Big city blues
"Not Berlin! I want to avoid Berlin!" I hissed at my producer, who was on the phone to a colleague in the German capital, arranging a piece for later this week on the Greens' impact or otherwise on national and European politics.
This was not out of personal aversion towards Berlin: indeed it is probably my favourite European capital, at least of those unblessed by sunshine and the spirit of the South. It is stimulating, moving and lively. It is just that as a reporter I like to get outside the capital cities whenever possible.
There are many reasons why it is not always possible. They are where you find the main politicians, academics and think-tanks clustered together. It costs more and takes more time to get out of the big city.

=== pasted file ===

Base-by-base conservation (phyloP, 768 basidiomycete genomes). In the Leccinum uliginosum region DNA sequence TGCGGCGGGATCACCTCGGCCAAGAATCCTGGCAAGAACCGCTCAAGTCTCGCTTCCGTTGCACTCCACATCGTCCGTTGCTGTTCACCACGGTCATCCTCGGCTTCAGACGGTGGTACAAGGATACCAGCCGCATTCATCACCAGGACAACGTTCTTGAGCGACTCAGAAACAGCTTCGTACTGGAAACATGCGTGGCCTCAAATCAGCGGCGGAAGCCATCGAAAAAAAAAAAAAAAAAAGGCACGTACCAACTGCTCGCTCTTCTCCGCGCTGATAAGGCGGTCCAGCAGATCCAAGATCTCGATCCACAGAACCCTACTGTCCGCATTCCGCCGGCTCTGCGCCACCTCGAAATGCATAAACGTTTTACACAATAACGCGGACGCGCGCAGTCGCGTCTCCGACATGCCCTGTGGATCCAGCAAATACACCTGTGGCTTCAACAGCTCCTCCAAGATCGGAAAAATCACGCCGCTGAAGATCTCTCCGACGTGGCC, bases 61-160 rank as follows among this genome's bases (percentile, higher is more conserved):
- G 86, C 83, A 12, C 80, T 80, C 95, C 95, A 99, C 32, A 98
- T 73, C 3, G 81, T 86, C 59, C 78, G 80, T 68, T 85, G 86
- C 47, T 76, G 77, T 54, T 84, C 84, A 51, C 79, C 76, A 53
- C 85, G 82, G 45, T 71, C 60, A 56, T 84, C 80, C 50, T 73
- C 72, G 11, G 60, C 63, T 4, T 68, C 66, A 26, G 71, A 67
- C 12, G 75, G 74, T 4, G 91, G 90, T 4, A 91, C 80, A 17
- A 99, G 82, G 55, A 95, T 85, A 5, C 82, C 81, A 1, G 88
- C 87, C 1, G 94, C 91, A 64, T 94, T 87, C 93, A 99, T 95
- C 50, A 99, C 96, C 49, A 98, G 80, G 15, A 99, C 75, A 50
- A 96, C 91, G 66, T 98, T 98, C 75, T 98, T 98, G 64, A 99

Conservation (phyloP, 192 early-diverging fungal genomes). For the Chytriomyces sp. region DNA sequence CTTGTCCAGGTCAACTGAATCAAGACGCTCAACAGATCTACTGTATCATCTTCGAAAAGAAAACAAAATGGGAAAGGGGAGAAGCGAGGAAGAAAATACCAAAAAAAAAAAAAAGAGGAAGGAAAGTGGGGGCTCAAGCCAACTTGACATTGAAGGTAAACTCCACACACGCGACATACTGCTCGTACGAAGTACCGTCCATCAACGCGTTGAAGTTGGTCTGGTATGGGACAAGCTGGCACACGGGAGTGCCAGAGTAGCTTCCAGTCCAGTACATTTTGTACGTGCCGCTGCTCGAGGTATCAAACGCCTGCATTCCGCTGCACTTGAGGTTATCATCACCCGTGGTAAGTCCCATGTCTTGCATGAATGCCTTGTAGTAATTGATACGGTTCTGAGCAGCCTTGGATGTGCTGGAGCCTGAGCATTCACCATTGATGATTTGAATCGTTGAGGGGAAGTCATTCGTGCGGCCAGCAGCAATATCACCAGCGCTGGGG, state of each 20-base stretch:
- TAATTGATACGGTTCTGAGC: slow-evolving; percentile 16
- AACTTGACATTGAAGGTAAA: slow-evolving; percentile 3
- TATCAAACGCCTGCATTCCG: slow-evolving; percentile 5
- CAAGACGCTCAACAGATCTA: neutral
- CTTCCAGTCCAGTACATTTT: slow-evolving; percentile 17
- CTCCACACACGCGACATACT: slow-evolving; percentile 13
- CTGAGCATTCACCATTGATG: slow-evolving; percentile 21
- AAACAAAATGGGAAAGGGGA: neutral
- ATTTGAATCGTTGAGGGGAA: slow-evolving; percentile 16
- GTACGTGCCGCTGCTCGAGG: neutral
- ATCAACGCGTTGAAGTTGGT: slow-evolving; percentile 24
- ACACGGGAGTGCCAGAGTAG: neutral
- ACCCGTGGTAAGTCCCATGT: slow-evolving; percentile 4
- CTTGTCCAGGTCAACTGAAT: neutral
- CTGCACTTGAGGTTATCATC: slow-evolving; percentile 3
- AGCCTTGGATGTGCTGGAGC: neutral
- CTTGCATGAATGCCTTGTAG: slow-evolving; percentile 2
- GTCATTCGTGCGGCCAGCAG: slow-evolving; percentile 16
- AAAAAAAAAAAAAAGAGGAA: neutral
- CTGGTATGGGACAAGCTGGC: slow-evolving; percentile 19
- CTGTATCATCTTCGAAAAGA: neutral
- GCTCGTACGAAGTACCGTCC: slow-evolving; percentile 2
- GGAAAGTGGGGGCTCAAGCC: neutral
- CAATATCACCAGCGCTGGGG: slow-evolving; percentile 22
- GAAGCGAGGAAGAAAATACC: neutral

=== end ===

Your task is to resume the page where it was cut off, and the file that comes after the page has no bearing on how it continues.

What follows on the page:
But capitals don't reflect the whole country. Perhaps nowhere does, but you can get a seriously distorted view by sticking to a capital. Paris, London and Berlin are, for different reasons, nothing like their nations. Madrid and Rome have a slightly better claim to reflect their countries, but not much.
Perhaps smaller countries' capitals are closer to the national sense of place. I realise none of these reflections are particularly profound, but the reason I am writing about it at all is that I want to hear your opinion. I was musing on which capitals are least and most like their nations, and whether the differences are good, bad, or just inevitable, and realised I needed your input. So what do you think?